How the Independent Act Doctrine Could Help Your Criminal Case
February 1, 2022 Don Pumphrey, Jr. Criminal Defense Social Share
Co-defendants can complicate already stressful criminal cases. In a case involving co-defendant conspiracy, the crime charged to each defendant will depend on the criminal intent of the defendants, and whether the actions taken by them fell into the realm of their originally thought-out plan. To learn more about co-defendant criminal cases, click here.
What is the Independent Act Doctrine?
Under Florida Law, the independent act doctrine can be asserted as a defense in a criminal case involving co-defendants. Specifically, if a defendant and their co-defendant are in a common plan to commit a criminal act and the co-defendant goes off-plan and commits a criminal act not planned, and that act could not have been foreseeable or anticipated by the defendant, that act is considered an independent act attributable to only the co-defendant. The independent act doctrine essentially states that a defendant charged with conspiracy can avoid conviction for a crime that was not reasonably anticipated under the original plan and was committed solely by the co-defendant under their own intention.
The Required Elements
An independent act is one which a person who is not you attempts to commit or actually commits and:
- You did not intend for the act to occur,
- You did not participate in the act, and
- The act was not reasonably foreseeable or could not be reasonably anticipated as a consequence of the common plan intended by you.
Complications with the Independent Act Doctrine
The independent act doctrine does have its limitations. It is only applicable if you, as a co-defendant, do not participate at all in the outside act not intended by the original plan, and the outside act is “foreign to … the common design of the original collaboration.” Due to the strict nature of the doctrine, this defense can only be used in very specific conspiracy cases. Additionally, if you were “a willing participant in the underlying felony and the [harm] resulted from forces which [you and your co-defendant] set in motion, no independent act instruction is appropriate.”
Recently, the Florida Second District Court of Appeal decided a case that provides an excellent example of the limitations and applications of the independent act doctrine: Gary v. State. In that case, Gary appealed his conviction and sentence for third-degree murder with a firearm resulting in 15 years in prison. He argued that the trial court erred by denying his request for an independent act jury instruction, which reads:
If you find that the crime alleged was committed, an issue in this case is whether the crime of (crime alleged) was an independent act of a person other than the
defendant. An independent act occurs when a person other than the defendant commits or attempts to commit a crime
- which the defendant did not intend to occur, and
- in which the defendant did not participate, and
- which was outside of and not a reasonably foreseeable consequence of the common design or unlawful act contemplated by the defendant.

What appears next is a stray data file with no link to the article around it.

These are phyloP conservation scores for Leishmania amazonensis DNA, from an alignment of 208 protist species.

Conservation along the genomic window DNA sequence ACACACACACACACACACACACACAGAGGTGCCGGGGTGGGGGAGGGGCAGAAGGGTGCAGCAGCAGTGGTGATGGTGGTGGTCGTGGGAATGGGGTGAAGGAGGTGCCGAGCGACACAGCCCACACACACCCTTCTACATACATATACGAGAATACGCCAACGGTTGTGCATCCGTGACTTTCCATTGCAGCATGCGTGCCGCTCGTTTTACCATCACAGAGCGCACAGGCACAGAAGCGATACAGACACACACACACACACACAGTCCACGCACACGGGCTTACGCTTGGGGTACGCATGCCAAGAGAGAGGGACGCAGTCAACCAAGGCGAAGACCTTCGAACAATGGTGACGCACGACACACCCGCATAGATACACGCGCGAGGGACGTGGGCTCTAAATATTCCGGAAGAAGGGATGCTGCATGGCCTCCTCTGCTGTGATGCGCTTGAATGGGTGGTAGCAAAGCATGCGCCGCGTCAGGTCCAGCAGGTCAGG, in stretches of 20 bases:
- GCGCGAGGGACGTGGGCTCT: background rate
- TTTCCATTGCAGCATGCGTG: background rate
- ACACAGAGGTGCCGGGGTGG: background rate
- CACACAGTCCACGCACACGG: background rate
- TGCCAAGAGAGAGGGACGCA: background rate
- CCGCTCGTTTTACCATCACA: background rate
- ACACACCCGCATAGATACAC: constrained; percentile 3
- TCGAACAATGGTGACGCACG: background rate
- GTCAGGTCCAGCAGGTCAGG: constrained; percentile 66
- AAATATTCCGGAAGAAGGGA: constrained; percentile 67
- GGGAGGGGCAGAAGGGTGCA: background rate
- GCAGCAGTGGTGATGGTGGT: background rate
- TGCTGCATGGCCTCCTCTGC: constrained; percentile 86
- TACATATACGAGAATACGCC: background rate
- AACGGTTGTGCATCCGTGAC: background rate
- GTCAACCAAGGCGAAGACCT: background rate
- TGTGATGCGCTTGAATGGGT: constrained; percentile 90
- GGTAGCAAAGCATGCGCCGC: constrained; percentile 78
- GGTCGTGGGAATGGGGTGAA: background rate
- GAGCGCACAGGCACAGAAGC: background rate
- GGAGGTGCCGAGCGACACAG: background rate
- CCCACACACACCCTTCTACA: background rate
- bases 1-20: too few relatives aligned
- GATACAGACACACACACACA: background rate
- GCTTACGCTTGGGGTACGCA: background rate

If you find the defendant was not present when the crime of (crime alleged) occurred, that, in and of itself, does not establish that the (crime alleged) was an
independent act of another. If you find that the (crime alleged) was an independent act of [another] [(name of individual)], then you should find (defendant) not guilty of the crime of (crime alleged).
The court agreed with Gary and reserved his conviction, remanding for a new trial. Gary was charged with the murder of Ricardo Guzman when he arranged for his co-felon to buy marijuana from him, resulting in Mr. Guzman being shot and killed. Gary said he only wanted to buy the marijuana and had no idea that his co-felon intended to rob Mr. Guzman, which resulted in his murder. The Second District Court of Appeal found that the independent act doctrine’s applicability hinges on the evidence at trial, specifically, if any evidence is “introduced at trial which supports the theory of defense, a defendant is entitled to have the jury instructed on the law applicable to his theory of defense when he so requests.” The court concluded that there was evidence present from which a jury could find that the acts of Gary’s co-felon were independent of the original plan to buy marijuana from Mr. Guzman. Since “’it is for the jury, not the court, to determine what weight to give the defendants evidence’ supporting an independent act defense,” Gary was entitled to the instruction.
Tallahassee Criminal Defense Attorney for Conspiracy
If you or a loved one has been charged with a conspiracy crime, contact an experienced Tallahassee criminal defense attorney as soon as possible to explore your options. Don Pumphrey and the members of the legal team at Pumphrey Law Firm have decades of experience defending Floridians against state criminal charges and will ensure every defense, like the independent act doctrine, will be explored in your favor. Contact Pumphrey Law Firm today at (850) 681-7777 or send an online message to discuss your case during an open and free consultation with an attorney in our legal team.
Written by Gabi D’Esposito